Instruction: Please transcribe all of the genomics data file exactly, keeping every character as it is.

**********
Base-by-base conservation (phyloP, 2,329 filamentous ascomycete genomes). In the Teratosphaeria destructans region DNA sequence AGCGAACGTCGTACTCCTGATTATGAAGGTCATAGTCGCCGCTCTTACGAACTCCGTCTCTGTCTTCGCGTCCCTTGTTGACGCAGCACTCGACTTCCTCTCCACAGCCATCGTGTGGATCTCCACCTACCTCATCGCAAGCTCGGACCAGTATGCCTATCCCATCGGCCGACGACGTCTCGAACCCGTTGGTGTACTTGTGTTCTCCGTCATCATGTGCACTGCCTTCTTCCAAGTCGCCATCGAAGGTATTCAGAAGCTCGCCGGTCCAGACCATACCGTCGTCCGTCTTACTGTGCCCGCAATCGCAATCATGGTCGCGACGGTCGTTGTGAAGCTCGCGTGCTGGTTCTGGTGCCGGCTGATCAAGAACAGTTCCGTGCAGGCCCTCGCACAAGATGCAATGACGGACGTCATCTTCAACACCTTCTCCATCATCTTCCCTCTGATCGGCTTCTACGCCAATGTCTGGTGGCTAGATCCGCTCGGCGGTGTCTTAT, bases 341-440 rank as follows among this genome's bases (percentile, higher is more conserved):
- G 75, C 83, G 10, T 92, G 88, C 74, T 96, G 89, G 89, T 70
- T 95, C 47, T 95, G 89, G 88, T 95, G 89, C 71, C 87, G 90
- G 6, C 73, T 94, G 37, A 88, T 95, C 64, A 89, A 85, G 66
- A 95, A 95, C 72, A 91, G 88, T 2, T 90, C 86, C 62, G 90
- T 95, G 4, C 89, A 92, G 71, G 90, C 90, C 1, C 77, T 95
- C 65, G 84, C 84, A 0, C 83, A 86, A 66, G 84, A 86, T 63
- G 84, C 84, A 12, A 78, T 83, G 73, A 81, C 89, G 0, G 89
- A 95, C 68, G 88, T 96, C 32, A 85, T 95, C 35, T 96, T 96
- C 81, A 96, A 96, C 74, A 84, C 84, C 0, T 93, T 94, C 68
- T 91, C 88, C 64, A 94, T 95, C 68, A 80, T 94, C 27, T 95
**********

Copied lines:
Base-by-base conservation (phyloP, 2,329 filamentous ascomycete genomes). In the Teratosphaeria destructans region DNA sequence AGCGAACGTCGTACTCCTGATTATGAAGGTCATAGTCGCCGCTCTTACGAACTCCGTCTCTGTCTTCGCGTCCCTTGTTGACGCAGCACTCGACTTCCTCTCCACAGCCATCGTGTGGATCTCCACCTACCTCATCGCAAGCTCGGACCAGTATGCCTATCCCATCGGCCGACGACGTCTCGAACCCGTTGGTGTACTTGTGTTCTCCGTCATCATGTGCACTGCCTTCTTCCAAGTCGCCATCGAAGGTATTCAGAAGCTCGCCGGTCCAGACCATACCGTCGTCCGTCTTACTGTGCCCGCAATCGCAATCATGGTCGCGACGGTCGTTGTGAAGCTCGCGTGCTGGTTCTGGTGCCGGCTGATCAAGAACAGTTCCGTGCAGGCCCTCGCACAAGATGCAATGACGGACGTCATCTTCAACACCTTCTCCATCATCTTCCCTCTGATCGGCTTCTACGCCAATGTCTGGTGGCTAGATCCGCTCGGCGGTGTCTTAT, bases 341-440 rank as follows among this genome's bases (percentile, higher is more conserved):
- G 75, C 83, G 10, T 92, G 88, C 74, T 96, G 89, G 89, T 70
- T 95, C 47, T 95, G 89, G 88, T 95, G 89, C 71, C 87, G 90
- G 6, C 73, T 94, G 37, A 88, T 95, C 64, A 89, A 85, G 66
- A 95, A 95, C 72, A 91, G 88, T 2, T 90, C 86, C 62, G 90
- T 95, G 4, C 89, A 92, G 71, G 90, C 90, C 1, C 77, T 95
- C 65, G 84, C 84, A 0, C 83, A 86, A 66, G 84, A 86, T 63
- G 84, C 84, A 12, A 78, T 83, G 73, A 81, C 89, G 0, G 89
- A 95, C 68, G 88, T 96, C 32, A 85, T 95, C 35, T 96, T 96
- C 81, A 96, A 96, C 74, A 84, C 84, C 0, T 93, T 94, C 68
- T 91, C 88, C 64, A 94, T 95, C 68, A 80, T 94, C 27, T 95